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Quick facts

Common name(s): hart’s tongue fern, burnt weed

Scientific name: Asplenium scolopendrium

Family: Aspleniaceae

Origin: native

In leaf: year-round

Habitat: woodland, hedgerows, sheltered places

What does hart’s tongue fern look like?

Hart’s tongue fern is an evergreen fern with rosettes of leathery leaves. It can grow in large drifts among rocks and beneath trees, and is widespread in UK woodlands.

Fronds: deep green, arching, strap-like glossy fronds with slightly wavy edges and a pointed tip. Erect and up to 50cm long. The fronds aren’t divided like most other ferns.

Rachis/stem: young specimens have a scaly rachis which is not usually visible on older, taller plants.

Rhizome: branching, short and ascending, lying partly above and partly below the surface of the soil.

Sora/spores: sora (where spores are stored) lie on the underside of the leaf in horizontal stripes. Spores are ripe around July to August.

Where to find hart's tongue fern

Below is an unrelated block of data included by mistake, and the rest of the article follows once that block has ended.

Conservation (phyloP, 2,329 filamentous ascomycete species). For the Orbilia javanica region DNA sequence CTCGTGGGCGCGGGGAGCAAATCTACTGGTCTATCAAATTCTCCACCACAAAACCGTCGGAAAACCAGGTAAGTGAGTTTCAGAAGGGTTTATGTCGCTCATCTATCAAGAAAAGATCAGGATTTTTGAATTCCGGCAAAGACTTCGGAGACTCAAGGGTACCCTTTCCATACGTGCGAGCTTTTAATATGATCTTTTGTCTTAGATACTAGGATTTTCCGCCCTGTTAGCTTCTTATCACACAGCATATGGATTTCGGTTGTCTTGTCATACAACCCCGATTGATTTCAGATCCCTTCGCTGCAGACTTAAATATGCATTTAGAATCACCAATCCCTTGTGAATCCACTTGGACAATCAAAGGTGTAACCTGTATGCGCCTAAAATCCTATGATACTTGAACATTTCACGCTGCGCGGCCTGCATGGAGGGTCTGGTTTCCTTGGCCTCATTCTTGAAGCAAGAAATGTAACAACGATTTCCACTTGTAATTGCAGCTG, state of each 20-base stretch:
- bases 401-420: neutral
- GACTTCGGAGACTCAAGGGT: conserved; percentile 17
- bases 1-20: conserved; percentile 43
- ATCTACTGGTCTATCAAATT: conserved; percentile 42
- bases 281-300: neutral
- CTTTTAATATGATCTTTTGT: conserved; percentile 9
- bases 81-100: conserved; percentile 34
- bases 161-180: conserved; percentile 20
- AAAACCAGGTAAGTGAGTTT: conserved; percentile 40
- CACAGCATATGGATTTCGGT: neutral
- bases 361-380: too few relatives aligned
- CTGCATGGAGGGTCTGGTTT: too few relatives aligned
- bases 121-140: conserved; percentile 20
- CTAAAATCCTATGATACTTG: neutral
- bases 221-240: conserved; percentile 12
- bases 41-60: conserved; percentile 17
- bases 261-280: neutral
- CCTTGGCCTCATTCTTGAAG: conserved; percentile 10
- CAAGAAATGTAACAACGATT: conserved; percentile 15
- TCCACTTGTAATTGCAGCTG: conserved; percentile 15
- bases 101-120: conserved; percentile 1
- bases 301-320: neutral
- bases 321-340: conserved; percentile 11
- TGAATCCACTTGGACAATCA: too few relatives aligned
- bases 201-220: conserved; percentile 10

Hart's tongue fern is widespread in the UK, except in the far North. It's often featured on ancient-woodland-indicator plant lists as a species which can help identify old woodlands and ecological continuity. It is usually found in more base-rich soils, typically in ashwoods, and avoids the most acidic substrates.

Globally, it is widely spread in central and southern Europe, but can also be found in north-west Africa and Asia.

Hart's tongue fern leaves

Trees woods and wildlife

A sign of ancient woodland

Hart's tongue fern is an ancient-woodland-indicator plant. If you spot it while you're out exploring, it could be a sign you're standing in a rare and special habitat.

Learn more about ancient woodland
Hart's tongue fern

Credit: Alex Hyde / naturepl.com

Uses of hart's tongue fern

The fronds contain compounds that are used in medicines and cosmetics. Its uses range from astringents and cough medicines, to treatment of high blood pressure and for healing wounds.

Other medicinal uses include treatments for dysentery, diarrhoea and digestive problems.

It is grown as an ornamental plant and as ground cover in woodland shade.

Threats and conservation

Although not a significant threat, it may be affected by a rust fungus Milesina scolopendrii in mild, damp winters. This fungus can host-alternate with fir trees (Abies spp.) where it occurs on the needles.